EU ambassadors and representatives also raised questions with President Barzani, including some relating to the recent elections, efforts to finalize Kurdistan's regional government, and the situation of Syrian refugees in Kurdistan. On behalf of the EU, Ms. Jana Hybaskova thanked the KRG for its support to the more than 240,000 Syrian refugees currently living in Kurdistan and acknowledged that this has created great strain on the KRG resources. For his part, President Barzani said that the KRG would continue to do what it can to support the Syrian refugees.

Meeting with the Prime Minister

The delegation also met with the KRG Prime Minister Nechirvan Barzani. The Prime Minister welcomed the delegation and began by expressing his support for a permanent EU representation in Kurdistan to help strengthen relations between Kurdistan and the EU. The meeting was attended by the KRG Deputy Prime Minister Imad Ahmed, the Head of the KRG Department of Foreign Relations, Minister Falah Mustafa and the Head of the KRG Department of Follow-Up and Coordination, Minister Qubad Talabani.

The visiting delegation explained that the Council of Foreign Ministers of the European Union will hold a meeting before the end of June to decide on the structure of the future relationship with Iraq. Ambassador Hybaskova highlighted the importance of this visit, as the findings would be sent to the capitals of the 28 EU member states. She added that this visit was evidence of the EU's commitment to Kurdistan and its support for the fundamental principles of democracy, constitutional law, and human rights.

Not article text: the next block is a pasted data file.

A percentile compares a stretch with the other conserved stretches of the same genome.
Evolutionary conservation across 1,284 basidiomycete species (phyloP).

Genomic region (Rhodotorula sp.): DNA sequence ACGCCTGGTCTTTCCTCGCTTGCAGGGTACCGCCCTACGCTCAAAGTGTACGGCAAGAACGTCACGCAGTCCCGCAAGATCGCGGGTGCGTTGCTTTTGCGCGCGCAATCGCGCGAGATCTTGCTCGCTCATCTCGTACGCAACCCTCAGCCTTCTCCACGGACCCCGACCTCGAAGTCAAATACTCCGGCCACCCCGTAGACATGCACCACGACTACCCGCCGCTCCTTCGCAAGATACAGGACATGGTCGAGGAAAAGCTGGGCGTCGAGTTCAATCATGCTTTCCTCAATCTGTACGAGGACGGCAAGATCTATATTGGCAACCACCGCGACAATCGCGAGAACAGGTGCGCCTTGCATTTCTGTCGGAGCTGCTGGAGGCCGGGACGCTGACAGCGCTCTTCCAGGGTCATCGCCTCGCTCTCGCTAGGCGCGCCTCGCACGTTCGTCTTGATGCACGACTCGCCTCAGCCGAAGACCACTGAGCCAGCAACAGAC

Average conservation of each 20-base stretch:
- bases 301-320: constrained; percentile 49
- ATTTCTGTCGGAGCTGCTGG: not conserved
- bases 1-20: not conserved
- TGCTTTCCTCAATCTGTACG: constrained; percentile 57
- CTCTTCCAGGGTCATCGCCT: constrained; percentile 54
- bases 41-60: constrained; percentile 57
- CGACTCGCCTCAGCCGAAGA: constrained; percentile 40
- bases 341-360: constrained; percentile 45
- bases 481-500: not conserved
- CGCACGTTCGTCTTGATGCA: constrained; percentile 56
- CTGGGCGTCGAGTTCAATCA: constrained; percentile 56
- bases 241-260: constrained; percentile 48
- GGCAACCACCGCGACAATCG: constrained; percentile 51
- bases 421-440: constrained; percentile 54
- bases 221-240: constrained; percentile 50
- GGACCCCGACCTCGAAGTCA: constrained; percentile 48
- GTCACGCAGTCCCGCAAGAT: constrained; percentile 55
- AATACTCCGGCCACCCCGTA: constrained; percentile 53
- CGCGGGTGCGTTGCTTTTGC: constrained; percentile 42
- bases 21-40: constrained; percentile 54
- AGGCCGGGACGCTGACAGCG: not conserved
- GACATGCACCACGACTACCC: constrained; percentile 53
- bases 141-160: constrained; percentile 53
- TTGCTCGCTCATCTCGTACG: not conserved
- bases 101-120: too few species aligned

The Prime Minister briefed the delegation on the current disputes with Baghdad, highlighting the problems related to this year’s budget as well as Baghdad's unexpected and unlawful decision to cut the disbursement of salaries of the KRG employees. Regarding the formation of the next government in Baghdad, the Prime Minister stressed the importance of genuine partnership and power sharing.

Prime Minister Barzani also noted the importance of unity and a common vision among the political parties of Kurdistan. Despite healthy and democratic differences of opinions that exist between Kurdish political parties internally, the Prime Minister stated that this will not have any effect on the Region's relations with Baghdad, as all Kurdish political parties are united on issues pertaining to the Kurdish people. He added, "With these elections, we see the last opportunity to correct the ways in which Iraq is governed."

Meeting with the Department of Foreign Relations